Which only makes his behavior more upsetting and me more freaked out—even before it becomes obvious that he’s going to prevent me from closing my door until he decides it’s okay.
“Hey! What are you doing?” I grab his arm and start trying to tug him back through the door.
He just shrugs me off. “Don’t worry. I’m not getting any closer.” Then he grins at my cousin. “Hey, Macy.”
“Hi, Mekhi.” She’s still bleary-eyed and in her pajamas, which probably accounts for why she doesn’t notice the power struggle going on between us. The cup of coffee in her hand attests to the fact that we didn’t wake her up, but I’m still glad she wasn’t in her underwear or something. “What’s up?”
“Nothing. He was just leaving.” I shoot him a warning look.
He doesn’t even pretend to look shamefaced when he says, “Jaxon doesn’t want her going to class today.”
“Okay.” She doesn’t even pause.
“Okay?” I demand. “Jaxon doesn’t get to tell me—”
“My dad already told her teachers she wouldn’t be there after what happened yesterday. Great minds and all that.” She scowls at me. “You’re supposed to be in bed.”
“You going to stay with her?” Mekhi asks before I can defend myself.
“Yeah, absolutely. Why? What’s going on?”
“I don’t know yet. But I’m pretty sure that’s what Jaxon aims to find out.”
Macy’s face tightens. “Is something wrong?”
“I don’t know yet.” Mekhi nods toward me. “I’ll let her tell you about it.”
“You know I’m standing right here in front of you, yeah? Which means you can talk to me instead of over me.”
Mekhi’s brows hit his forehead. “Oh, really? Because I’m pretty sure I already tried that.”
“You know what? Bite me.” I make an oops face. “Oh right, I forgot. Someone already did.”
Macy whips her head around like it’s on springs. “What did you say?”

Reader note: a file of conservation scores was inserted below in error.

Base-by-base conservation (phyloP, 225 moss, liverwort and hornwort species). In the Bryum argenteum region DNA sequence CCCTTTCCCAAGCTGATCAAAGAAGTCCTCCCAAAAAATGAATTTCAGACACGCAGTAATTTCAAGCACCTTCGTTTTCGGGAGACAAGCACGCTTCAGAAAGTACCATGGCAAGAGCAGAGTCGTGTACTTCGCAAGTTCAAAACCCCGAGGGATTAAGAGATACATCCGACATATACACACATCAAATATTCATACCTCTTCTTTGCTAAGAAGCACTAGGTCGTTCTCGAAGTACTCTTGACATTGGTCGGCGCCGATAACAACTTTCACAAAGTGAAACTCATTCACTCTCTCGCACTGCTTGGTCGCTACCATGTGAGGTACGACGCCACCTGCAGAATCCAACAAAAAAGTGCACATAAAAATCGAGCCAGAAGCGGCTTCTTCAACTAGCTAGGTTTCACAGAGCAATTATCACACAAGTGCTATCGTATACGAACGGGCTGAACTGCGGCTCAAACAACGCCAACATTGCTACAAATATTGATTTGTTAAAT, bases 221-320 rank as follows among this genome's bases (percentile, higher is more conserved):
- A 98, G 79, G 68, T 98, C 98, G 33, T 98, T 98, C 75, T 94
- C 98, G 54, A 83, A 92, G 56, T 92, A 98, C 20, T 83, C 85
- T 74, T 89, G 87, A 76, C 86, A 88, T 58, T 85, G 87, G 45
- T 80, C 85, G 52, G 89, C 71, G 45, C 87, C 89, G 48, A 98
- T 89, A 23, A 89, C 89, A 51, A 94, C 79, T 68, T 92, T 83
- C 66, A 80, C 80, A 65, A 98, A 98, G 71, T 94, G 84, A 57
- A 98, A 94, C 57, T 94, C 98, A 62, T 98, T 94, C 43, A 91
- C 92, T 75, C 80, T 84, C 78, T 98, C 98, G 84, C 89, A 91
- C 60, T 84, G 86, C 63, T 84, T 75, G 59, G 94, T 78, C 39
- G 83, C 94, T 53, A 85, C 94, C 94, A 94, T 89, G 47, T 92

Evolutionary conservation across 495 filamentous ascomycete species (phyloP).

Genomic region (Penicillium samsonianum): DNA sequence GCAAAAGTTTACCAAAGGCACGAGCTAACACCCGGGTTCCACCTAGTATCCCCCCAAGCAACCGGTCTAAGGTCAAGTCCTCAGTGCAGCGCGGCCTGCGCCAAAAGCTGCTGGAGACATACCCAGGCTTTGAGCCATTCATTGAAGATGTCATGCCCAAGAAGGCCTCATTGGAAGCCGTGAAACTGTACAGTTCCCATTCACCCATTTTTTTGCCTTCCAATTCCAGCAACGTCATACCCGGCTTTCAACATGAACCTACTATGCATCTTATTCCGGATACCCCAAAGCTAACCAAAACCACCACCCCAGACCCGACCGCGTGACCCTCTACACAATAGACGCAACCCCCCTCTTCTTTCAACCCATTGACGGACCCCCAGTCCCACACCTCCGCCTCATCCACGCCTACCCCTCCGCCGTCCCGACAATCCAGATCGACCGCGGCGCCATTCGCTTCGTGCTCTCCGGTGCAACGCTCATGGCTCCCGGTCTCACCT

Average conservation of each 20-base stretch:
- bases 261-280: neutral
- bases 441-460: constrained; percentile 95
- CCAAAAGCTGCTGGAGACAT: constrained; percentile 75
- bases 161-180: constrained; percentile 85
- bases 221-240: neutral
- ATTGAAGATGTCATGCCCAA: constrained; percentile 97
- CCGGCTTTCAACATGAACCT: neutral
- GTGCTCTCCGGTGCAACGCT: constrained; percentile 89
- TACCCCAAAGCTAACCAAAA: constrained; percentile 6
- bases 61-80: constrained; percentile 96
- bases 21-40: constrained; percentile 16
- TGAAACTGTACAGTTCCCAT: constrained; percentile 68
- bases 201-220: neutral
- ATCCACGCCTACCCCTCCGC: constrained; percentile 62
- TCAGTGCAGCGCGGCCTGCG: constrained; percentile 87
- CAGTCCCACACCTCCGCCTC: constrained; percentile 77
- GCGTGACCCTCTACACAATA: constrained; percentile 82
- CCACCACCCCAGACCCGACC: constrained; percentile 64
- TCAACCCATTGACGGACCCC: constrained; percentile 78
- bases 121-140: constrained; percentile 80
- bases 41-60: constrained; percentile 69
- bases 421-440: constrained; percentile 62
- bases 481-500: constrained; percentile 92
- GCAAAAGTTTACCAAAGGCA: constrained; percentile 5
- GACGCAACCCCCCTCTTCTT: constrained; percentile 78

“She knows, Mace.”
If possible, my cousin turns even paler. “What exactly does she know, Mekhi?”
“You can go now,” I tell him, grabbing on to the edge of the door and using it to back him off the threshold.
“Look, Grace, I’m really sorry,” he says right before I get the door closed.
I pause. “Did you bite me?”
“What? No! Of course not.”
“Then you’ve got nothing to apologize for.” I sigh as some of the rage drains away. “I’m not mad at you personally, Mekhi. I’m just mad…and scared.”
“I get that.” He looks hesitant. “Does this mean you’re not mad at Jaxon, either?”
“Oh, no. I’ve got all the anger stored up for Jaxon, so don’t you dare go telling him otherwise.”
“Believe me, I won’t.” Mekhi grins. “The last thing I’m interested in doing is getting in the middle of that argument. Besides, it might be time someone takes my boy down a peg or two.”
“More like twelve,” I answer with a snort. “Now go away. I have stuff to do.”
With that, I close the door right in his face. And now that it’s just Macy and me, everything suddenly gets a whole shit ton more real.
I take a second to gather my wits, to try to formulate what I want to say. But Macy jumps in before I can do much more than have an OMG moment.
“Grace, it’s not—”
I turn to face her. “I’m going to ask you one question, Macy. Just one. And I want you to be totally honest with me. Because if you’re not…if you’re not, I’m going to pack up all my shit and go back to California. I’ll stay with Heather; I’ll file for emancipation; I’ll do whatever I have to do. But I swear, you will never see or hear from me again. Got it?”
If it’s possible, she grows even paler. Plus, if her eyes got any bigger, they’d take over her entire face. But that doesn’t stop her from nodding and saying quietly, “Okay.”
“Are you a vampire?” I can’t even believe I’m asking the question.
“What?” She shakes her head vehemently. “No.”
The answer has me sagging with relief…at least until I realize one question isn’t going to cut it. I have dozens.
“Is your father a vampire?”
“Was my father a vampire?”
“Absolutely not.” She reaches a hand out to me. “Oh, Grace, is that what you’re afraid of?”
I blow out a long breath as the biggest, tightest knot in my stomach unwinds. “At this moment, I don’t know what I’m afraid of, Macy. But since you’re not acting like I’m losing my mind for asking these questions—and I have a perfect bite mark on my neck at this very moment—I assume that means vampires are real.”